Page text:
San Diego Gas & Electric Company  (SDG&E) said Tuesday it has signed a 20-year contract for up to 156 megawatts (MW) from the first phase of Sempra Generation’s Energía Sierra Juárez wind project in Baja California, Mexico. Both SDG&E and Sempra Generation are subsidiaries of Sempra Energy (NYSE: SRE ).
For SDG&E it is the latest in a flurry of activity to advance the company toward California’s renewable portfolio standard requiring that the state’s three investor-owned utilities supply 33% of their retail electricity sales from renewable power by 2020. At the end of Q1 2011, SDG&E was at 11.9%, compared with Southern California Edison at 19.4% and Pacific Gas and Electric at 17.7%, according to the California Public Utilities Commission .
SDG&E’s Energia Sierra Juarez contract is subject to approval by the CPUC and Federal Energy Regulatory Commission. First stage of the project, located about 70 miles east of San Diego and just south of the U.S.-Mexico border, is expected to begin in 2012. Energía Sierra Juárez has been under development by Sempra Generation since 2007 and could produce up to 1,200 MW of wind power when completed.
On April 12, SDG&E announced  renewable energy contracts for a combined total of 80 MW of solar energy in San Diego County. Including those agreements and this latest contract with Sempra Generation, the utility has signed a total of 12 new contracts in the past 12 months, adding to its resource mix more than 1,000 MW of renewable energy to be generated in Southern California.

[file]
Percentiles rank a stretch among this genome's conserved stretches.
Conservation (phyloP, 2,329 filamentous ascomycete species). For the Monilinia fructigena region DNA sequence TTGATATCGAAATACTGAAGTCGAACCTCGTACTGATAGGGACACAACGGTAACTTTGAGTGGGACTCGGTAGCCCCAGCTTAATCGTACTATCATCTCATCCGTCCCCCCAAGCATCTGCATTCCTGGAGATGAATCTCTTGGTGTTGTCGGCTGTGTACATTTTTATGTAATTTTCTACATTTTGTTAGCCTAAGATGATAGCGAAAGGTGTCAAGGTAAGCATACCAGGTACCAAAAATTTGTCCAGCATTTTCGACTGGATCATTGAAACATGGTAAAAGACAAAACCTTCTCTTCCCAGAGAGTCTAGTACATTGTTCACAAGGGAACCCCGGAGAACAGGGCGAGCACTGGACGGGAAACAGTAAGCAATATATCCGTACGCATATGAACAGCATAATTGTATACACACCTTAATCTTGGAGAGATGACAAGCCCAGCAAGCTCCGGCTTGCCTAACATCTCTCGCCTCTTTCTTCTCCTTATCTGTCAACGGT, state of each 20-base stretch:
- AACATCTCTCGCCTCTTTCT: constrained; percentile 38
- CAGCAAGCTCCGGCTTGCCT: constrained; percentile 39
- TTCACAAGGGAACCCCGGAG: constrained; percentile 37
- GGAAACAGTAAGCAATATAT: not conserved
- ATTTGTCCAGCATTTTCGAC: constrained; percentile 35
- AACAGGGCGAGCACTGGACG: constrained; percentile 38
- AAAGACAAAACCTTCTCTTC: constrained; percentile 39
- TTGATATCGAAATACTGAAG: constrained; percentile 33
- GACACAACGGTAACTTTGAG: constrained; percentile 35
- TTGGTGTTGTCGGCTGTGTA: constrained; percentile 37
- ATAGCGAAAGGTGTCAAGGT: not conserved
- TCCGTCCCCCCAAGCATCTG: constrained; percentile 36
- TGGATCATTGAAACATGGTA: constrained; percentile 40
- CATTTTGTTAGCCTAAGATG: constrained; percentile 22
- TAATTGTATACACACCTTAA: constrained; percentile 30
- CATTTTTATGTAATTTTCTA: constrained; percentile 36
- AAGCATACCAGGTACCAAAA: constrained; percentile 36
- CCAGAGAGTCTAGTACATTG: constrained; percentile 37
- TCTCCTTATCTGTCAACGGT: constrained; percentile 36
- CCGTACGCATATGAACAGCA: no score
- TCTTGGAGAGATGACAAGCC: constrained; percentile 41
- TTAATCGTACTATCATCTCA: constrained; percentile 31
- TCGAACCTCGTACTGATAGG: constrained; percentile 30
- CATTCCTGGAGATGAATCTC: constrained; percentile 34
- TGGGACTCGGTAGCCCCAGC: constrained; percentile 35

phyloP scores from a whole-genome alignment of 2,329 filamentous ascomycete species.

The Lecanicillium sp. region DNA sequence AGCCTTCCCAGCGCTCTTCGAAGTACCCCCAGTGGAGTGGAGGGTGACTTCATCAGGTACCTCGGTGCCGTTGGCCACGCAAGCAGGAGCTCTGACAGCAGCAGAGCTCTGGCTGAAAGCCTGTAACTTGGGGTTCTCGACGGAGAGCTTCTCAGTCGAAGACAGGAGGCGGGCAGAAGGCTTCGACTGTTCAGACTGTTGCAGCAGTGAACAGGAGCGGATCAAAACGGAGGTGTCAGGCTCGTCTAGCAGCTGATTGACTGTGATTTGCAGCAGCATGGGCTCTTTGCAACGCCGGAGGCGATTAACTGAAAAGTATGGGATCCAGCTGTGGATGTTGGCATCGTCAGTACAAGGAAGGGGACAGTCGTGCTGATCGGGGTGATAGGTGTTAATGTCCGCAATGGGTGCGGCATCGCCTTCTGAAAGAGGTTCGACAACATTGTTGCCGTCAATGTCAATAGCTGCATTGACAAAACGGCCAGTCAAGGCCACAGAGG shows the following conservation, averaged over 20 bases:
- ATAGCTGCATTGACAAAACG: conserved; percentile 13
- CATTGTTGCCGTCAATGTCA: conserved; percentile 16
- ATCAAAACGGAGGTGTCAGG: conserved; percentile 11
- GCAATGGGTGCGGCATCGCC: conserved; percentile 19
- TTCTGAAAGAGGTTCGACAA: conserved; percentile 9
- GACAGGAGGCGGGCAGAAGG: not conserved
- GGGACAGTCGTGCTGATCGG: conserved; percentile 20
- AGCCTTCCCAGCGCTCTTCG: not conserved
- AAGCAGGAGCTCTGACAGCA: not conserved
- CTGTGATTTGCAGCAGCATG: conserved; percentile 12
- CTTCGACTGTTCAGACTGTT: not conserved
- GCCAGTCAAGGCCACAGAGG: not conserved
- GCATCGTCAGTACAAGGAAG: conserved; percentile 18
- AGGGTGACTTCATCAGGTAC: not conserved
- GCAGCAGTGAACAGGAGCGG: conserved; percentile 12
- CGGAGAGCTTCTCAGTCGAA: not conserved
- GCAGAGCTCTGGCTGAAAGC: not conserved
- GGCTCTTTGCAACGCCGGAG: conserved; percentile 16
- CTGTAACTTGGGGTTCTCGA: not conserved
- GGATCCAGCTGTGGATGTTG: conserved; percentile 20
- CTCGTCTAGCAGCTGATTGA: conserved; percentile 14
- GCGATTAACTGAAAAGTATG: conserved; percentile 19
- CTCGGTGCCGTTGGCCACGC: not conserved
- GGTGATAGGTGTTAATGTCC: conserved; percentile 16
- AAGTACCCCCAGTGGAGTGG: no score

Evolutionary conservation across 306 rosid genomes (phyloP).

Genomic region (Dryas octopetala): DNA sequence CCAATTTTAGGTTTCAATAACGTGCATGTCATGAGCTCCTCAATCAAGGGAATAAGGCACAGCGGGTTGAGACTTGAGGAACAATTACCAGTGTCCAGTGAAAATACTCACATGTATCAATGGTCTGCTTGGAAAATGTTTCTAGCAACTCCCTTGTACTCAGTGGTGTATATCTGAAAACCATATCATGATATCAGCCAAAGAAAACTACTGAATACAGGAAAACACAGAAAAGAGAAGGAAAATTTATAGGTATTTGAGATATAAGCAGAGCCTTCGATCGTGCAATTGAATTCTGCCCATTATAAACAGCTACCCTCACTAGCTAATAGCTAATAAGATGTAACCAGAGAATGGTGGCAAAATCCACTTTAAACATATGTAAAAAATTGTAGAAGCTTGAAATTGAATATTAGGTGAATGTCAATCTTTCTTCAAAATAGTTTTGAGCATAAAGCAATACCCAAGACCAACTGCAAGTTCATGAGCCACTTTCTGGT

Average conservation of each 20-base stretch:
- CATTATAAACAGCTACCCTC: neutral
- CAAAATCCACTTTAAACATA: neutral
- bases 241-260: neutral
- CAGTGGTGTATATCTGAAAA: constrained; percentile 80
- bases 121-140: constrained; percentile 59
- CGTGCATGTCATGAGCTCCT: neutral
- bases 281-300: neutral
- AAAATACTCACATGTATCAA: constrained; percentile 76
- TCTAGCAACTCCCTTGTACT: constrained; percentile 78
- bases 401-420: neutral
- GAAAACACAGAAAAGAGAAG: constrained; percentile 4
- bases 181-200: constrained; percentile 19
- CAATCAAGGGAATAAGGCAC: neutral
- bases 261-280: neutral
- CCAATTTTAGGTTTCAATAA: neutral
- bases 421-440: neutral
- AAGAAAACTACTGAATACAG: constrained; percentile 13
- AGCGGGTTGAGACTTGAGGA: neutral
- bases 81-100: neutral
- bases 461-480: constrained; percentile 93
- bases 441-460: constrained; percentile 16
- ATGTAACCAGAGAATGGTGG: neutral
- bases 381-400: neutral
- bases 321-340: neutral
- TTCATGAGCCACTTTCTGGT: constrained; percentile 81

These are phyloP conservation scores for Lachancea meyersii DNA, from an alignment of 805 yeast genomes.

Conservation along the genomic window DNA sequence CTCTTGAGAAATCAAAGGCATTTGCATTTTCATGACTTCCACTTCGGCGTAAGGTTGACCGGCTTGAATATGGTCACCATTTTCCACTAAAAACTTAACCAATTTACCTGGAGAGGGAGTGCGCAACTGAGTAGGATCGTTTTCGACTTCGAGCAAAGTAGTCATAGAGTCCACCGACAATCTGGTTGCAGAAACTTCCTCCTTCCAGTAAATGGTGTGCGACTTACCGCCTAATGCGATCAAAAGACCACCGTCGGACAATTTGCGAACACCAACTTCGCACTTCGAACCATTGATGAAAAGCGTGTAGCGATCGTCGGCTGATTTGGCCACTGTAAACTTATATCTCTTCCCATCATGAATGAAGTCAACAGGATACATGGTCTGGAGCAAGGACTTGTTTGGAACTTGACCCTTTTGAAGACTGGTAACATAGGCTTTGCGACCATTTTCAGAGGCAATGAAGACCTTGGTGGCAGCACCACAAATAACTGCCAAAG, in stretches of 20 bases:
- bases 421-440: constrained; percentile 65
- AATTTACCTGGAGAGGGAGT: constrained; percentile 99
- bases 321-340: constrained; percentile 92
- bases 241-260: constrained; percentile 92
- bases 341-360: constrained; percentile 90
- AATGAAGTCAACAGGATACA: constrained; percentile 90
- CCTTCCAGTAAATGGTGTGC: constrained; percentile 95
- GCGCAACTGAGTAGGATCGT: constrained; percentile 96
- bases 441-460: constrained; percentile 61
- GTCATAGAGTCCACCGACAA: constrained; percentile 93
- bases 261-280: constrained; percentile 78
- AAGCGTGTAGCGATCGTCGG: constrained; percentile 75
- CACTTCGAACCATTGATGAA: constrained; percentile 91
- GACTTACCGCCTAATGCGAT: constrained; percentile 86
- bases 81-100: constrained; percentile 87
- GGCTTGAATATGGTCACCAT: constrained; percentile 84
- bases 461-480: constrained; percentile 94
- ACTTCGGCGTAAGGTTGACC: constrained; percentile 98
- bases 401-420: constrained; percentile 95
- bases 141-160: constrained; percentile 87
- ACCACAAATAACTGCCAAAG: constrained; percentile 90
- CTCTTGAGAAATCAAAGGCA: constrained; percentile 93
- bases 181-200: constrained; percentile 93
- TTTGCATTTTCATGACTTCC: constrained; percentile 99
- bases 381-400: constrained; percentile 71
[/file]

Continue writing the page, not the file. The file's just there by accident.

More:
In the April 12 announcement, SDG&E described two 25-year solar power purchase agreements and revised its agreement with renewable energy developer NaturEner to buy power from the company’s Rim Rock wind farm project in Montana. NaturEner is based in Spain, has offices in San Francisco and Calgary, and has more than 1000 MW of wind power under development in the U.S. and Canada.
The first of the solar agreements is a 25-year contract with subsidiaries of Carmel, California-based Sol Orchard, LLC to purchase as much as 50 MW of locally produced solar energy. The agreement calls for 21 individual, ground-mounted photovoltaic plants that would be built mainly in rural communities in San Diego County over the next two years. Most will be 2-MW projects, but some will be as large as 4 MW.
The second solar power purchase agreement is with subsidiaries of Soitec Solar Development, LLC, a renewable energy company managed by Soitec SA (Paris: SOI.PA ) . The agreement includes three contracts with the combined capacity of 30 MW of solar energy to be generated at three solar power plant sites in San Diego County. The plants will use Soitec Concentrix technology using concentrator photovoltaic (CPV) technology modules that will be manufactured at a new Soitec factory to be built in the San Diego area. The projects will deploy a ground-mounted, dual-axis tracking CPV solar power system, which uses lenses to concentrate sunlight onto very small, extremely efficient solar cells that convert the light into electrical energy.
SDG&E’s contract revision with NaturEner reduced the power contracted from 309 MW to 189 MW and included provisions for a tax equity investment on behalf of utility customers.
Photo credit: Sempra Energy
DISCLOSURE: The writer has no positions in, or professional connections with, these companies.